can i use a guitar pedal as a preamp into pwr amp?
im using a mesa power amp i need to have as a spare rig but have no "pre amp". i have an inexpensive Art tube mp studio DI/mic pre , and a few quality dist stomp box. the combination set up actually sounds great but was wondering what qualifies as a true preamp and what signal it sends to the power amp(-10db or +4). i looked for different threads but no luck. thanks
If your DI has a hi-z instrument input, then it's basically an instrument preamp.
Guitar amps or preamps are customised for guitars - obviously. For historical reasons of bad luck, ignorance & greed, guitar players have been stuck with noisy unbalanced humming gear for over half a century. Despite the fact that Les Paul, who invented the electric guitar, invented and used/is using a hum-free balanced pickup. This was because Gibson did a dirty deal, and refused to pay for the invention, but went ahead and made a guitar with Les Pauls name on it. (You can hear the story from the mans lips on the DVD).
So guitars are stuck with noisy hi-z unbalanced crap - while singers get the professional low-z balanced system. This is why a Fender Strat hums like a dog, but the far cheaper SM58 can be used with long mic cables and does not hum. Who gets the best deal?
So that's the basic difference between a mic preamp and a guitar preamp. But the other reason is tone shaping. An SM58 sounds ok into a flat amp with no eq. A guitar pickup sounds extremely bad, and needs a lot of tone shaping - to remove the highs and lows. Also, guitarists have grown to love distortion of all types, which is a greater priority for guitar preamps than mic preamps.
So if you like the sound you are getting, you are good to go. There is no wrong or right (although matching levels and impedances can help if you are getting bad sound). But very often, those classic guitar tones have been achieved with strange and "wrong" combinations of gear.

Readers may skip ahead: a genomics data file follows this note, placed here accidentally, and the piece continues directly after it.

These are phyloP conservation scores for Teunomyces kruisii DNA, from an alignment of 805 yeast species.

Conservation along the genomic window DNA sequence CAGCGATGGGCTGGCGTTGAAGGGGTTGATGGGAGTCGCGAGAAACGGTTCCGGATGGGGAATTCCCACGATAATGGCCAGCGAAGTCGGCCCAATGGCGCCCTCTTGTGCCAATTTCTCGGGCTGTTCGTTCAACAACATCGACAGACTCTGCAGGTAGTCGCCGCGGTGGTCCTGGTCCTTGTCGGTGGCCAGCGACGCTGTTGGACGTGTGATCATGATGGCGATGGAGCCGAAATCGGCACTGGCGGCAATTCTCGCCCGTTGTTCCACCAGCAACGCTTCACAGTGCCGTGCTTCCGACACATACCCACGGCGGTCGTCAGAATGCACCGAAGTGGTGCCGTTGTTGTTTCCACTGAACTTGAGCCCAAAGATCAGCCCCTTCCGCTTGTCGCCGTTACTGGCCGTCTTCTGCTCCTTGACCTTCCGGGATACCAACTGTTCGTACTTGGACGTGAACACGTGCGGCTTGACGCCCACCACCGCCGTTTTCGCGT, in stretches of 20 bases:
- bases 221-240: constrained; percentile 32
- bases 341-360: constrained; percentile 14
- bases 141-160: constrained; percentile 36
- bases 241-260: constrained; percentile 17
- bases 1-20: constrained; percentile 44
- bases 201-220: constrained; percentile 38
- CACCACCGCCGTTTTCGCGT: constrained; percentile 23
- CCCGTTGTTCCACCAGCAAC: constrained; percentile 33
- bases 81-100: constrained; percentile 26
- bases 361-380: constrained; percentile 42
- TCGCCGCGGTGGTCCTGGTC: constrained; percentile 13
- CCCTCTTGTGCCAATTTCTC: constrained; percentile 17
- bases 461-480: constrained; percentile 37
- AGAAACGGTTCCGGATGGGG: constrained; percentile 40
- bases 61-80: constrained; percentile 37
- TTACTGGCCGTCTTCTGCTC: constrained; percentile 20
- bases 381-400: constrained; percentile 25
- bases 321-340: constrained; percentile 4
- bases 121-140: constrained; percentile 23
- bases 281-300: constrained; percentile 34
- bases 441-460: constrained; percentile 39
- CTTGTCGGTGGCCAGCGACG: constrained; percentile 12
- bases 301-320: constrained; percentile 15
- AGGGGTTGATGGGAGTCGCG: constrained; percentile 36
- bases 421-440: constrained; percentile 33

With guitar, hifi is a dirty word. It's a feature of the history of the electric guitar - almost everything we love about these things is the result of somebody doing the wrong thing.
EDIT - to answer your question - the Mesa is almost certainly unbalanced consumer line level (-10) like hifi gear. You could add an Ebtech Line Level Shifter which also gives transformer isolation, if ground loop hum is ruining your day. Jensen make a better transformer, but like I said - hifi is a dirty word when it comes to guitar.
thanks but what about the pedal part of the chain? can yu use it as a pre? whats the dif between the di and a pedal with input and output levels? i also have a hk red box mk2 cabinetulaor for a di signal if need be.....thanks ...any more suggestions would be great. im looking to invest into the project . the challenge is to use what i have....extra money goes into my u.s. rigs. this one is to be shipped and left for tour back up....cheers
The Sansamp pedals are probably the most misunderstood stompboxes - and the company sort of aids in that confusion by selling them as dual purpose devices.
They really are battery powered guitar preamps - which is very useful if that is what you want. They can give an 'amp voice' to a flat power amp. The problems start when you try to use them in front of a guitar amp that already has it's own 'voice' ... the eq is fairly flexible, but it's a compromise in my view. For an amp to sound ok on guitar, it needs to cut a lot of unwanted lows and create a bit of an 'edge'. If you connect a Sansamp into another amp, you can get some very noisy edgy sounds that are not pleasant. But used as intended (as an amp-replacer, ie. preamp) they are useful.
EDIT: depends on the particular Sansamp product - they are all different and worth experimenting with. But I stand by my comments about the confusion between whether they are supposed to be stompboxes or preamps. E.g. = the GT2 I found to be not particularly good as a preamp, and not my first choice as a stompbox, whereas the new Character series seem rather good as preamps and not stompboxes. And the Fender one is just not right if you ask me - but that's not to say it might be the solution for somebodies problem ...
Normal stompboxes are designed for guitar level, which is not quite as hot as -10 consumer line level, but close. They are voiced to be used with an amp that already has a guitar amp 'voice'. In that respect, I find that they have a fairly 'soft' voice compared to an amp voice. So if you try to use one as your sole guitar preamp, they can lack the edge of a good guitar amp.
Then again - there are so many factors in creating a unique guitar tone - use whatever works. I'm enjoying some rather odd combinations of gear.